Share Email Print
cover

Proceedings Paper

Optical Properties Of BeF2 CVD And Melted Glasses
Author(s): R. F. Bartholomew; A Sarhangi; P. A Tick; S. J. Louisnathan; T. A. Jacobus
Format Member Price Non-Member Price
PDF $14.40 $18.00
cover GOOD NEWS! Your organization subscribes to the SPIE Digital Library. You may be able to download this paper for free. Check Access

Paper Abstract

This paper describes a preliminary study of the refractive index dispersion in the beryllium fluoride (BeF2) melted glasses doped with aluminum fluoride (A1F3). It is shown that these glasses have very low dispersion, an order of magnitude lower than silica glass. It is further shown that doping BeF2 with A1F3 increases the refractive index of the base glass. Thus, an optical waveguide fiber design with BeF2 as the cladding and A1F3 doped BeF2 as the core is feasible. Also, the index dispersion of a melted BeF2 glass is compared with that of a CVD (chemical vapor deposition) glass. In the past it has been shown that fluoride glasses possess excellent transparency from the near UV to mid IR. The most interesting properties of fluoride glasses are that they possess low refractive index, low dispersion and low Rayleigh scattering. Hence, the potential for making an ultra low loss, ultra long optical fiber exists. The major intrinsic losses in a pure fluoride glass fiber would be the Rayleigh scattering which is proportional to the inverse fourth power of wavelength. Intrinsic attenuation losses of 0.001 dB/km are possible in high-purity fibers in the 2 to 4 gm wavelength range. Major efforts in fluoride glass technology have focused on fiber fabrication with zirconium tetrafluoride-based glasses, melted conventionally. Such systems can contain from two to five components. An alternate approach is the CVD of fluoride glass systems being developed at Corning. An organo-metallic compound has been processed to fabricate BeF2 glass. The ZrF4 -based glasses do not lend themselves to CVD processes because of the problems in finding suitable precursors with the required vapor pressures.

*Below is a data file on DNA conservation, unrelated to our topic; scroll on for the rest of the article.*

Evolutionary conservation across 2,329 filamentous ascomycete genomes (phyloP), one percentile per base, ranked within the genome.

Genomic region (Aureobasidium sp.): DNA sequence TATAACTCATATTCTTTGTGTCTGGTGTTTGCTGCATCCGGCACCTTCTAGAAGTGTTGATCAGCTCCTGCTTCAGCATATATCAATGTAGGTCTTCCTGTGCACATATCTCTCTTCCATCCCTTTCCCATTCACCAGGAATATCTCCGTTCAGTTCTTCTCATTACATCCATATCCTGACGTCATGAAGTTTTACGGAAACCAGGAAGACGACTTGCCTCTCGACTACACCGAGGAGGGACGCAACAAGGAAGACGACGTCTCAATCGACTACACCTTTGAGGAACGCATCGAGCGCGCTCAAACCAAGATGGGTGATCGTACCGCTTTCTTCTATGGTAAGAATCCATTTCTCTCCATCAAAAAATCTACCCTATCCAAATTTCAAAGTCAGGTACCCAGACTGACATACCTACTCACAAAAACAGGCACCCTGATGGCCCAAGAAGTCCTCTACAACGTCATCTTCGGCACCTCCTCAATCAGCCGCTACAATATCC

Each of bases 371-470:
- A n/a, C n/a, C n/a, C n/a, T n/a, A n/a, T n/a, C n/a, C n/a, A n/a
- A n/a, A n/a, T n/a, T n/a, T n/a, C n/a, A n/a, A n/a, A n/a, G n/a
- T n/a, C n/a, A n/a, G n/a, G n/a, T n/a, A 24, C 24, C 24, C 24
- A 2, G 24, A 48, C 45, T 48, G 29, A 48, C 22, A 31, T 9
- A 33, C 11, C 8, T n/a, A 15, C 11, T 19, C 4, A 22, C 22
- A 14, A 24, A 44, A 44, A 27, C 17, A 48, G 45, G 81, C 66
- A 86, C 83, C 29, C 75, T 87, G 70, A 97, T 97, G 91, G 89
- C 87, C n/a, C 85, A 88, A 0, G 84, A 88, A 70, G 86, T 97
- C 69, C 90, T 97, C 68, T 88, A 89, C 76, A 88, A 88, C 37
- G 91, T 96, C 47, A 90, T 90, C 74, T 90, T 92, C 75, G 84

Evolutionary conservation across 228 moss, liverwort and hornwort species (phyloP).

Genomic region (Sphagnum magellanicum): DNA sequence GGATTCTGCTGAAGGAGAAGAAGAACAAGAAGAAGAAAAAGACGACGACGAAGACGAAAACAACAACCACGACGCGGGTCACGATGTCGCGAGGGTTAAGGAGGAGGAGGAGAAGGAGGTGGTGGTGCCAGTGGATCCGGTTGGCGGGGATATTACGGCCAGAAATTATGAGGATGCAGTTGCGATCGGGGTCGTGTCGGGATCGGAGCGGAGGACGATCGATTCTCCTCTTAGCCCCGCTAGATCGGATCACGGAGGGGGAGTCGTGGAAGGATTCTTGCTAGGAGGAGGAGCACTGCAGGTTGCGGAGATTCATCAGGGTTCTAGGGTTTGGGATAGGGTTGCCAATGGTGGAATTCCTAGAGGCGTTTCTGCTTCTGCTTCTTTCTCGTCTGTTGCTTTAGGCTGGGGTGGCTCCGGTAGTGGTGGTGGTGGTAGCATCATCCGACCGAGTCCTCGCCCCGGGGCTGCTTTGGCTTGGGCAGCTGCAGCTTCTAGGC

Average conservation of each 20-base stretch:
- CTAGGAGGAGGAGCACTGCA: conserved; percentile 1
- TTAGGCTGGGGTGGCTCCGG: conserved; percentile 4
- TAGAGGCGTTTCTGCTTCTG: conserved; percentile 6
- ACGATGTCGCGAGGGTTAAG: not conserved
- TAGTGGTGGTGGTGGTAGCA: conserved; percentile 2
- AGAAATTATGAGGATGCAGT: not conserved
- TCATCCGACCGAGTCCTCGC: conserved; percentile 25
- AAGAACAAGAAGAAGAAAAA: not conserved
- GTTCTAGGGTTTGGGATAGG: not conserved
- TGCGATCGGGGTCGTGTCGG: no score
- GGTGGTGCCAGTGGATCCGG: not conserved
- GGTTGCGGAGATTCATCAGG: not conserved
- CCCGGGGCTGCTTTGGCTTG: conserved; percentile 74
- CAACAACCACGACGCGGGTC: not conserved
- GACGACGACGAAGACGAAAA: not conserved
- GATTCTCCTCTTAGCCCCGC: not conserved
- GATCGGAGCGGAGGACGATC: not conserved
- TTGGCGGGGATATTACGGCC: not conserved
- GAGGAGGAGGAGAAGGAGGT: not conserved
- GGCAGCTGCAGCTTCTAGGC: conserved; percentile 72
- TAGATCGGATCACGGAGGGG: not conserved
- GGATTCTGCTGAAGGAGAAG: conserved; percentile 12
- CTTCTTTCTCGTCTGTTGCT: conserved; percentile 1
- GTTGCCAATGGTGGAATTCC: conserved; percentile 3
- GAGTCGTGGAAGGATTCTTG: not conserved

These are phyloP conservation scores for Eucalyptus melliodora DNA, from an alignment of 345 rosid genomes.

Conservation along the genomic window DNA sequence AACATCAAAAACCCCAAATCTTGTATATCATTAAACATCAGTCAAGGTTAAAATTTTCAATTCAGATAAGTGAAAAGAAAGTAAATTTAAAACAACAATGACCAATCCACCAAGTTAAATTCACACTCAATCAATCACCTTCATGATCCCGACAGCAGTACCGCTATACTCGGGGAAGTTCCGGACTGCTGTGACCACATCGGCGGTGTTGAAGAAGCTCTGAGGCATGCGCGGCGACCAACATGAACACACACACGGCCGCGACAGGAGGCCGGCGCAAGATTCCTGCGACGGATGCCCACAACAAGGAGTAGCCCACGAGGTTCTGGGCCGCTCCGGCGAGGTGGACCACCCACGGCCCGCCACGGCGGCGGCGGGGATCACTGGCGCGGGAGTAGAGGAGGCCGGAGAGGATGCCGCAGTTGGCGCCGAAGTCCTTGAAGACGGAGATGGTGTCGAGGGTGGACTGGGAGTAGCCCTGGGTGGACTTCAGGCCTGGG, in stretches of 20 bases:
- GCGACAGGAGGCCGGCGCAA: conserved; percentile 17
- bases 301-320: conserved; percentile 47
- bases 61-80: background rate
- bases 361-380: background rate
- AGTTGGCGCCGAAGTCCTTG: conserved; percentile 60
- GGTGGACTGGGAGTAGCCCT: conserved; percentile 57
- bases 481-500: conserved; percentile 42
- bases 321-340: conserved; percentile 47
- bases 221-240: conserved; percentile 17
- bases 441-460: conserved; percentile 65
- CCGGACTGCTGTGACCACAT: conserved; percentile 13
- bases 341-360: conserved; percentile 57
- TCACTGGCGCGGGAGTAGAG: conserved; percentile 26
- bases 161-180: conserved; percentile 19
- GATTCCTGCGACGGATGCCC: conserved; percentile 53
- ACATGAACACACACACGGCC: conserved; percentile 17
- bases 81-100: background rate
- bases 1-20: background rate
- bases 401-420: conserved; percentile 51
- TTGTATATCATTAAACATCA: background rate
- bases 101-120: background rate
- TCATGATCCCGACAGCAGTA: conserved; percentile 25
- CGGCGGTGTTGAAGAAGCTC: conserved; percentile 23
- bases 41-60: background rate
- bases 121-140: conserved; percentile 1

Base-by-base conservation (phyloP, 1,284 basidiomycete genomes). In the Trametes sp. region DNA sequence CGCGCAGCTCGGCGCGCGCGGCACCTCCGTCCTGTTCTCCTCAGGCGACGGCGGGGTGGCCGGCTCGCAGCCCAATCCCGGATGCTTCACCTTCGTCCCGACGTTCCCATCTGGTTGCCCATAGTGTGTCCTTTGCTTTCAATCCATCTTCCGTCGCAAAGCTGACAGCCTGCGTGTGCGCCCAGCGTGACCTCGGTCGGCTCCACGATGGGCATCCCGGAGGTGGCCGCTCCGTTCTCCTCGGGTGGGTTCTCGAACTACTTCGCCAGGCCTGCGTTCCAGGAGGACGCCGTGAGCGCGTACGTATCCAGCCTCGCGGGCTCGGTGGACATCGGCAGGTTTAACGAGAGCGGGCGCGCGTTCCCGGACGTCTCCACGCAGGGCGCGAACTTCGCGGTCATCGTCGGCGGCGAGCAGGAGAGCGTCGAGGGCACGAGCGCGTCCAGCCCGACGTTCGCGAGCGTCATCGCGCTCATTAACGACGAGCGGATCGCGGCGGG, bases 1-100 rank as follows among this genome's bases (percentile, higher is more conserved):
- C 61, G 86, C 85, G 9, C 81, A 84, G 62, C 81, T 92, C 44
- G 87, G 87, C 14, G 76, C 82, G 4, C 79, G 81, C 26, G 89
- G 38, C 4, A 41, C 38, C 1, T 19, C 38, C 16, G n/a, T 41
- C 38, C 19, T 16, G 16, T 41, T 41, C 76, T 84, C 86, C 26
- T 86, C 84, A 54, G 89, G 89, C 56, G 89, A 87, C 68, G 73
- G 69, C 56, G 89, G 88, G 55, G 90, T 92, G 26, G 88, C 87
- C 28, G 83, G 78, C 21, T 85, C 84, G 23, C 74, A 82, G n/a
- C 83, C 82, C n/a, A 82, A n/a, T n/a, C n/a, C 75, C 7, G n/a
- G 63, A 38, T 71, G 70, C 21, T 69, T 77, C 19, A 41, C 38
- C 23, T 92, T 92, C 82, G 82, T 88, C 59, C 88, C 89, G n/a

Paper Details

Date Published: 16 January 1989
PDF: 7 pages
Proc. SPIE 0970, Properties and Characteristics of Optical Glass, (16 January 1989); doi: 10.1117/12.948174
Show Author Affiliations
R. F. Bartholomew, Coming Glass Works (United States)
A Sarhangi, Coming Glass Works (United States)
P. A Tick, Coming Glass Works (United States)
S. J. Louisnathan, Coming Glass Works (United States)
T. A. Jacobus, Coming Glass Works (United States)


Published in SPIE Proceedings Vol. 0970:
Properties and Characteristics of Optical Glass
Alexander J. Marker, Editor(s)

© SPIE. Terms of Use
Back to Top